In my last post about the walk from Carambola to Wills Bay, I promise to comment on a trip to the Wills Bay Baths if I ever did the hike again. Well my friend Mitch scheduled a large group from the Palms to do the hike with the expressed purpose of swimming in the Baths and he asked if I would go along. Pictures of the Baths are in our Facebook album.
I used this trip as an excuse to learn a little more history about the area. As previously mentioned, the Indians probably had very little to do with altering the environment of this area as the closest water was a few miles away in Prosperity.
The majority of the trail to Wills Bay runs through two estates, Estate Sweet Bottom and Wills Bay. The Davis Bay Estate which is Carambola was originally annexed to Pieter Markoe’s Estate Prosperity which had plenty of water to grow cane. With those properties,the Markoe clan prospered in St. Croix for centuries. In 1767, Sweet Bottom was occupied by William Furnels Enke and while the estate had a nice name, he located his house at the top of the hill close to his neighbor, Robert Stewart and apparently Mr. Enke never prospered as there is no evidence that he ever built a sugar mill in Estate Sweet Bottom.
In 1767, the Wills Bay Estate appears to be part of Robert Stewart’s Mt. Stewart property and run in conjunction with it. At the peak of Cane production in 1796, it became feasible to establish a sugar mill down near the Bay and most probably cane from the hills was carried down to the mill, where it was processed into sugar and molasses. When the sea was calm, the barrels were shipped by water to markets.
One of the concepts I missed on the last hike was a Sugar Mill is pretty worthless unless you have a sugar factory to process the cane juice into sugar and molasses. The sugar mill crushes the cane stalks and presses it dry so at the end of milling, you are left with cane juice and the dried stalk, which is called bagasse, is burned as fuel to evaporate the water from the juice causing the sugar to crystallize from the Molasses liquid. The sugar is valuable as one end product and the molasses is used to make rum.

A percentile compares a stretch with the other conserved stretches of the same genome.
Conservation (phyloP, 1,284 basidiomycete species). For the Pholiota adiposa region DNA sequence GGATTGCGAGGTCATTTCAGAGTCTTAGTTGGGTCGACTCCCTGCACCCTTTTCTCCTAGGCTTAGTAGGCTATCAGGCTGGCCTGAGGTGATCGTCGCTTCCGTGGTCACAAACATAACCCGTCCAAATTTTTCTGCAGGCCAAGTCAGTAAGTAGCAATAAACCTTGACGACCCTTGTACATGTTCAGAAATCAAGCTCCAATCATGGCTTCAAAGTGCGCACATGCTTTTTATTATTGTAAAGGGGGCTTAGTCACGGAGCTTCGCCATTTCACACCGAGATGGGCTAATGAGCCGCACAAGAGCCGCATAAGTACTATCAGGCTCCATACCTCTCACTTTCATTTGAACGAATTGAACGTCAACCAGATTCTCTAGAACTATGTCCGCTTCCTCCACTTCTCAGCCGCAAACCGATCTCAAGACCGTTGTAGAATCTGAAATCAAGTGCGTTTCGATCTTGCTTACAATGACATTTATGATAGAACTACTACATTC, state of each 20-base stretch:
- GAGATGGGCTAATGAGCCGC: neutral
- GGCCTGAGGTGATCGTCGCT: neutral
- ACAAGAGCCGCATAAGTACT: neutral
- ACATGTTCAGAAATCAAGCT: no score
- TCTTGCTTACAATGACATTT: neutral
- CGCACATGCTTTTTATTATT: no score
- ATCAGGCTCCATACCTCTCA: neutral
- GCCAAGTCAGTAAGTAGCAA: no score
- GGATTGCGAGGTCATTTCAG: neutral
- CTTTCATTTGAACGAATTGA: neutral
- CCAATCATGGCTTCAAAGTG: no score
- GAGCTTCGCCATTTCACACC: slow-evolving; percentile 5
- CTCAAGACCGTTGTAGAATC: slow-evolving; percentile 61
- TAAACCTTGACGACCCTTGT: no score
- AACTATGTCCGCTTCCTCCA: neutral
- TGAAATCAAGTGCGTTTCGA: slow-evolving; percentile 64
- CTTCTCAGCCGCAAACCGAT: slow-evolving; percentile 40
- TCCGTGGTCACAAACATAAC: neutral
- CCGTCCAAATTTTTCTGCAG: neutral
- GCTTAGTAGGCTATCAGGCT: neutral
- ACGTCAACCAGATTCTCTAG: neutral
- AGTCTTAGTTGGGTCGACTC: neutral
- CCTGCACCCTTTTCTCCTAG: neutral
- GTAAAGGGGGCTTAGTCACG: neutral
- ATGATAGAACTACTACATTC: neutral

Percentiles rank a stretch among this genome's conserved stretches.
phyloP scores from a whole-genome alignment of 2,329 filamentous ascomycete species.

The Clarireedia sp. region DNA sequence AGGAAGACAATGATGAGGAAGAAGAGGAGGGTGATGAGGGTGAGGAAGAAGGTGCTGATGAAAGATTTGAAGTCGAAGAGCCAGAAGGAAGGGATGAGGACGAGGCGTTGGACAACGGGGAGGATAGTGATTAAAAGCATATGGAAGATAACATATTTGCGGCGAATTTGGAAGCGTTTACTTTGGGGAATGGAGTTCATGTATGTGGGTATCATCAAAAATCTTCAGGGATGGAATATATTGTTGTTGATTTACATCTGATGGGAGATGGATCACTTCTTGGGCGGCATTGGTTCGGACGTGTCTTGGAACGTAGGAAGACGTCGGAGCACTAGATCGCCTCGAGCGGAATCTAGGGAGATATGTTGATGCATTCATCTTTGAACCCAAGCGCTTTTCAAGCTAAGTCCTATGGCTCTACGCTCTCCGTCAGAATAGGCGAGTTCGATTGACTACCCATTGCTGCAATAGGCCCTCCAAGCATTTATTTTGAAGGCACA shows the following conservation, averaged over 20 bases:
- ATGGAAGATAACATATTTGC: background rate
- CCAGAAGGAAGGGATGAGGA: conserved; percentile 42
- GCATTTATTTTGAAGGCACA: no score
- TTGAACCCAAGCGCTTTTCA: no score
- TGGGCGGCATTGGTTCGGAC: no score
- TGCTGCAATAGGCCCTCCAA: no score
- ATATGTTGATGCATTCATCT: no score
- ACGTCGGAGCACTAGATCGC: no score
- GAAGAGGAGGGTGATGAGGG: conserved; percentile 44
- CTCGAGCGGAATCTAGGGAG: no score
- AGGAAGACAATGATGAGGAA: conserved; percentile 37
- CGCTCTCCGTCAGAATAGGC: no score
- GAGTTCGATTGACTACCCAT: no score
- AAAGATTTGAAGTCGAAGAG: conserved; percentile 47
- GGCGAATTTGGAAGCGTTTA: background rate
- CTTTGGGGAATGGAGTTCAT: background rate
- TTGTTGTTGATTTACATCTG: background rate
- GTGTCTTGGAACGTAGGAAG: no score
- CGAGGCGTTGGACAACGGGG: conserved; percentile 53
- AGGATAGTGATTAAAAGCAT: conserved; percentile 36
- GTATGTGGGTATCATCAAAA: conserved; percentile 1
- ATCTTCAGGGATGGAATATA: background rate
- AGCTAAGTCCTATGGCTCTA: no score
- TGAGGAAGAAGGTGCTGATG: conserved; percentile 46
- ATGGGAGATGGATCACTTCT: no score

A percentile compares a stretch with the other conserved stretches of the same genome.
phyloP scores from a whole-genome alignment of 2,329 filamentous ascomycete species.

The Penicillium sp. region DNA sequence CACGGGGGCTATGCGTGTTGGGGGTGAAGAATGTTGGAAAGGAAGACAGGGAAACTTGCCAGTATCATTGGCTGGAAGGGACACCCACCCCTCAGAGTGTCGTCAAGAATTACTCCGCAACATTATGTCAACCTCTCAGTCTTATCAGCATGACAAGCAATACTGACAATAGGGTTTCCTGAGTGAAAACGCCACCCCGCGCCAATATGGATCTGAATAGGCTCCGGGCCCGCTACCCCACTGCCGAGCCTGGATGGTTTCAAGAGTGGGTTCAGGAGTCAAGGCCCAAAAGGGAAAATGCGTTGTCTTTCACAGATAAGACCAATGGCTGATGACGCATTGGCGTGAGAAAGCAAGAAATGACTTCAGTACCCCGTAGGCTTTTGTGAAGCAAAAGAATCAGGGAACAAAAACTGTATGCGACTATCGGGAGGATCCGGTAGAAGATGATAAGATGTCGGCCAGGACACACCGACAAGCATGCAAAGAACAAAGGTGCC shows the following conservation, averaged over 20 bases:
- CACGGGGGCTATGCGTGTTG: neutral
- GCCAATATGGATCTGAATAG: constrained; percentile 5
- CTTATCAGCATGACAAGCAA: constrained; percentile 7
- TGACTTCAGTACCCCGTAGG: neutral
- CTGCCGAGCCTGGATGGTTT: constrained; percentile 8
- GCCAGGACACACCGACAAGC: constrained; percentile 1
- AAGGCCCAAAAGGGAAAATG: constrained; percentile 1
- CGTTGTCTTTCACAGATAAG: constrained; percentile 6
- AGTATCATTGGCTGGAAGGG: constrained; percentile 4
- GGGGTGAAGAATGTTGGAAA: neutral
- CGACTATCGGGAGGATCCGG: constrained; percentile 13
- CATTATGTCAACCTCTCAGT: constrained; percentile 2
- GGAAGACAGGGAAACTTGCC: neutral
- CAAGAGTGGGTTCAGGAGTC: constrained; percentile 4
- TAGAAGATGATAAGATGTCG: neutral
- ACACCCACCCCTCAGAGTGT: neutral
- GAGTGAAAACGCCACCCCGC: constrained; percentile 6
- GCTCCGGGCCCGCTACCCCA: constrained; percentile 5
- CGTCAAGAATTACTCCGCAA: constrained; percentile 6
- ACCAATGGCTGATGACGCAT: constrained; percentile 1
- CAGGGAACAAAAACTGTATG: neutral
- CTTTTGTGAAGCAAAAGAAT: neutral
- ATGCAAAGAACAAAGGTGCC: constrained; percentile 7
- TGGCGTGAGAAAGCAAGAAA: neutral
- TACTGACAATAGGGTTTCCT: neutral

To handle a lot of sugar cane, you need a very big factory because evaporation is a slow process. The cane juice runs down a troth to iron bowls called coppers and water is evaporated out of the soup bowl shaped pot (about 50-100 gallons) by a fire directly below the pot. So, the only thing we were sure of was we were looking for a very big factory on the down hill side of the mill; To the north is a higher hill, to the south is the road and to the east is a very steep hill with no obvious factory at the base.
We found the factory which was huge, probably more than 6000 square feet, to the southwest of the mill on a relatively level pleatue below the mill level. We spent over 30 minutes exploring the factory, while the others finished there swim in the baths. I was pleased with my new knowledge as I am sure the rest of the group was pleased with their swim. In St. Croix, it is impossible to do everything on the same day. All the rest of the pictures of the Wills Bay sugar factory ruins are in our Facebook Album.